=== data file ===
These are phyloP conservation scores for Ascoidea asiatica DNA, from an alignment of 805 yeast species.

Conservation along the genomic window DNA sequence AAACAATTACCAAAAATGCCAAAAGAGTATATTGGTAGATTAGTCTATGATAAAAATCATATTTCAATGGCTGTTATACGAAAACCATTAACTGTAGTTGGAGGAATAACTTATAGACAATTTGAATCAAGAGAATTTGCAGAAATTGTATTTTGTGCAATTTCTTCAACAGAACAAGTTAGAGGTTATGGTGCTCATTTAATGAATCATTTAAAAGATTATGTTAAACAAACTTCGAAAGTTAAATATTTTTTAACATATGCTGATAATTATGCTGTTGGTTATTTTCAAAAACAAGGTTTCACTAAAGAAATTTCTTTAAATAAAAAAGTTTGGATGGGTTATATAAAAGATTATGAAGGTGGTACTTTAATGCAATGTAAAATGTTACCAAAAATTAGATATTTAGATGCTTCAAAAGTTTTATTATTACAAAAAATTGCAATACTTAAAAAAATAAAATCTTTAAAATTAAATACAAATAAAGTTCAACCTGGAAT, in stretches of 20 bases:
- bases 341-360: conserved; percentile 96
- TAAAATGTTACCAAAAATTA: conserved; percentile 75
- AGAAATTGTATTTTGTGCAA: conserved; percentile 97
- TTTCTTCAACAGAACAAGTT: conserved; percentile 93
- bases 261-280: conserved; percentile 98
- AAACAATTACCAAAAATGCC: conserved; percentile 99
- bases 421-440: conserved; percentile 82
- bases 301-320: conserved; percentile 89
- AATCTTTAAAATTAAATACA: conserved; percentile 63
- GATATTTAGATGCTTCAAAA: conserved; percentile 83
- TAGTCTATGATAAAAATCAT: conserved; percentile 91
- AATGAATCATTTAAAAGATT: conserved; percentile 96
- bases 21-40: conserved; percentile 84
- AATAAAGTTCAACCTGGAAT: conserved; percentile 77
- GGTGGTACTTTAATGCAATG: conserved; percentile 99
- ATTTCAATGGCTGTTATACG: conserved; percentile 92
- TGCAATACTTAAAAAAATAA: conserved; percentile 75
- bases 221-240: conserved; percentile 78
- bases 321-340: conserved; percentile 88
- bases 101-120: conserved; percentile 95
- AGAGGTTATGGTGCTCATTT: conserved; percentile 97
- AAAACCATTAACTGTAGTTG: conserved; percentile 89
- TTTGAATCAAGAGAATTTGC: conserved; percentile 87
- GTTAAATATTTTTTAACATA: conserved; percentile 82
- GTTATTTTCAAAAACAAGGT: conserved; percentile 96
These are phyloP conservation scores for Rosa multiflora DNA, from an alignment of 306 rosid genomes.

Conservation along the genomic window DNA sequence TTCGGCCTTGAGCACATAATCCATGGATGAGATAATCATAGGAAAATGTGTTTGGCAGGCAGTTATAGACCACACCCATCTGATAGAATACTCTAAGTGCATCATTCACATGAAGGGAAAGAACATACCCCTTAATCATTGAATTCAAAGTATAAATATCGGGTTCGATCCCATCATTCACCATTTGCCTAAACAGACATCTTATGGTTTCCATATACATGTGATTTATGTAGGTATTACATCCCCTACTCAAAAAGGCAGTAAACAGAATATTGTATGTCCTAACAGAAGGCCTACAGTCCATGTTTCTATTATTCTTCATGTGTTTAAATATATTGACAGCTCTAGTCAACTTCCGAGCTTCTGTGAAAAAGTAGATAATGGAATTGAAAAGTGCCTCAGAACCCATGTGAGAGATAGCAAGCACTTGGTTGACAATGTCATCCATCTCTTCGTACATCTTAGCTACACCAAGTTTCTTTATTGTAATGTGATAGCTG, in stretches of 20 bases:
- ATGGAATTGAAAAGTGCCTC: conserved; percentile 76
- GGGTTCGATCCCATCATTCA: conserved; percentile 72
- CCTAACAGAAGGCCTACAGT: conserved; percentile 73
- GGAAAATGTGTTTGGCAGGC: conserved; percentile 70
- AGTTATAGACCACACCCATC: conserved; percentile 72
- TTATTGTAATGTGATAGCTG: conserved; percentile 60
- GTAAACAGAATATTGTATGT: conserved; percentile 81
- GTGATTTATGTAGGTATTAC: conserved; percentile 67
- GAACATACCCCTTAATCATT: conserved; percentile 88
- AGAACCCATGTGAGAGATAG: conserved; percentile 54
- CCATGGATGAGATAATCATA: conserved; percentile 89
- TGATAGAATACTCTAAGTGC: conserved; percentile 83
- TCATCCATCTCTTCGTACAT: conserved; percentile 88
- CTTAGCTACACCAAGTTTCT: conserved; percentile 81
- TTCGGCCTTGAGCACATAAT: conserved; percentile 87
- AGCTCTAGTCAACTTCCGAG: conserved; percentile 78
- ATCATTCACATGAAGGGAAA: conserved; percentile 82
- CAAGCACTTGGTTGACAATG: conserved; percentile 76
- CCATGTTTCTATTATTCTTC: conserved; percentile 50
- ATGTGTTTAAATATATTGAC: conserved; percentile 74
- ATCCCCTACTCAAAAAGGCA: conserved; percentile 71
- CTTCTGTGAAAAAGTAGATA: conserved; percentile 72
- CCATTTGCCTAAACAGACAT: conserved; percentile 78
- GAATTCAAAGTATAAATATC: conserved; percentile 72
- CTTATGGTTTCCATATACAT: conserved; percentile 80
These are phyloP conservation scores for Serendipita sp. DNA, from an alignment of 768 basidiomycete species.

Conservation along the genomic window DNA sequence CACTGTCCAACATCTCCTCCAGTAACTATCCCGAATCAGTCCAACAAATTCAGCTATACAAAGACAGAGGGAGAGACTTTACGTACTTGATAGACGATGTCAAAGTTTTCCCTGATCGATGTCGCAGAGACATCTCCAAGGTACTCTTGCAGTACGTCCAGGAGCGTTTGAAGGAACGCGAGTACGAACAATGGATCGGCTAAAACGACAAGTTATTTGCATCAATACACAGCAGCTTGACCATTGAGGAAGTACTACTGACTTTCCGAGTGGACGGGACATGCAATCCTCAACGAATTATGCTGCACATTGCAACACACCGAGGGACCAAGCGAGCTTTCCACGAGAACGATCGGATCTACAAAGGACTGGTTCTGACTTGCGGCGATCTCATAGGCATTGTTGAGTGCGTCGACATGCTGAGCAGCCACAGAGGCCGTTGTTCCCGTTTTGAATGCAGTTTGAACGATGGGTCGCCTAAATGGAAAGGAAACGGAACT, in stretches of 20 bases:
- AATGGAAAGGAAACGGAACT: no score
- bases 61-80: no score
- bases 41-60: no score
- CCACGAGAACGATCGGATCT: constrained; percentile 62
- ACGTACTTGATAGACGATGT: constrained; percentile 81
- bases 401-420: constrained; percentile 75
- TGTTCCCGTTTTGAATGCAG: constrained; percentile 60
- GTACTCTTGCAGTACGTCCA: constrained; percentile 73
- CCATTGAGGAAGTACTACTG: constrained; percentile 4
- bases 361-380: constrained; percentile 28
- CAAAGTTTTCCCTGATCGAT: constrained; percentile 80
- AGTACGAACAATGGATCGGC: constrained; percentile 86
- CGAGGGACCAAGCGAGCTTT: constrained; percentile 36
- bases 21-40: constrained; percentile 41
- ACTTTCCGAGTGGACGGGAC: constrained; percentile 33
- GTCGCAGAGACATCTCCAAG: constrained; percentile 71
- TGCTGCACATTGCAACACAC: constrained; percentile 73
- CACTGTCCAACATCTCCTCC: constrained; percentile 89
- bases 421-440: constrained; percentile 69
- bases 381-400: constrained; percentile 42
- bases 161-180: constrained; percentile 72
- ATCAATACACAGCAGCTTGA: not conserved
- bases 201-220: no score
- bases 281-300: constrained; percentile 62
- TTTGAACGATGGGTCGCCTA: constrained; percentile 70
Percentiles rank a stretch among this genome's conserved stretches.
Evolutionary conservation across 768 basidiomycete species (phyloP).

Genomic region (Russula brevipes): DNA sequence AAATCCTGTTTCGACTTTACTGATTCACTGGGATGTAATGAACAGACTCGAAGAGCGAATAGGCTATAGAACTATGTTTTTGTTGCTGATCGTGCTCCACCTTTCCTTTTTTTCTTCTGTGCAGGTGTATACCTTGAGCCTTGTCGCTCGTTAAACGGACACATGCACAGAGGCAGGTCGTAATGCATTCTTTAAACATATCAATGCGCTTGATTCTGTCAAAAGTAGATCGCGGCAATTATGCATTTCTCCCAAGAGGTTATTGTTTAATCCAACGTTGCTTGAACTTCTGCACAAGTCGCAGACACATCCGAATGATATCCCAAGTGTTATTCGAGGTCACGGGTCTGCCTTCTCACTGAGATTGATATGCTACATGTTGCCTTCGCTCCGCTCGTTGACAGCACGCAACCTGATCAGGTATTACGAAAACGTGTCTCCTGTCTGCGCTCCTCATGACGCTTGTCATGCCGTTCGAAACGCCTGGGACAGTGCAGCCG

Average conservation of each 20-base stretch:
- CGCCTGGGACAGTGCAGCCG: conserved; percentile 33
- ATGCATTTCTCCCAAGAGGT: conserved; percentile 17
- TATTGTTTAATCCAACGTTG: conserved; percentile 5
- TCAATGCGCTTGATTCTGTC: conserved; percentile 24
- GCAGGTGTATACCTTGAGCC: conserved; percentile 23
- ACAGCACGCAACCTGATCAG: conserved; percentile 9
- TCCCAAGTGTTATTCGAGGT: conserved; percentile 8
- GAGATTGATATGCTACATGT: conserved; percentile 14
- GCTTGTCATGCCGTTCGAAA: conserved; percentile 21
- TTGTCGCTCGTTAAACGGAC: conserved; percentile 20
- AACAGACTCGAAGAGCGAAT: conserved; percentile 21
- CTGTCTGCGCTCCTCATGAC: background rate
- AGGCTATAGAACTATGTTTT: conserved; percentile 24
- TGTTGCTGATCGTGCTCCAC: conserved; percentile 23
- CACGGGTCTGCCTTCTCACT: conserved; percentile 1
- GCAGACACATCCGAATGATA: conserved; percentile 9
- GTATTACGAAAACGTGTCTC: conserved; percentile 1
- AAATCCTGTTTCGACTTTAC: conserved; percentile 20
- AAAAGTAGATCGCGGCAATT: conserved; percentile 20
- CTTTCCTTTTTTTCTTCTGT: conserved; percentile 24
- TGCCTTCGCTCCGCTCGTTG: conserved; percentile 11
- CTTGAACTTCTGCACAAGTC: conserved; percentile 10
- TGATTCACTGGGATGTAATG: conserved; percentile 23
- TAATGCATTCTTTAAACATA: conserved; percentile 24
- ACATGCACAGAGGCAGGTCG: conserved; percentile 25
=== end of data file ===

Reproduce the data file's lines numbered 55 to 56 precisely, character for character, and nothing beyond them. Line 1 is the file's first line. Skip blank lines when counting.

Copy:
These are phyloP conservation scores for Serendipita sp. DNA, from an alignment of 768 basidiomycete species.

Conservation along the genomic window DNA sequence CACTGTCCAACATCTCCTCCAGTAACTATCCCGAATCAGTCCAACAAATTCAGCTATACAAAGACAGAGGGAGAGACTTTACGTACTTGATAGACGATGTCAAAGTTTTCCCTGATCGATGTCGCAGAGACATCTCCAAGGTACTCTTGCAGTACGTCCAGGAGCGTTTGAAGGAACGCGAGTACGAACAATGGATCGGCTAAAACGACAAGTTATTTGCATCAATACACAGCAGCTTGACCATTGAGGAAGTACTACTGACTTTCCGAGTGGACGGGACATGCAATCCTCAACGAATTATGCTGCACATTGCAACACACCGAGGGACCAAGCGAGCTTTCCACGAGAACGATCGGATCTACAAAGGACTGGTTCTGACTTGCGGCGATCTCATAGGCATTGTTGAGTGCGTCGACATGCTGAGCAGCCACAGAGGCCGTTGTTCCCGTTTTGAATGCAGTTTGAACGATGGGTCGCCTAAATGGAAAGGAAACGGAACT, in stretches of 20 bases: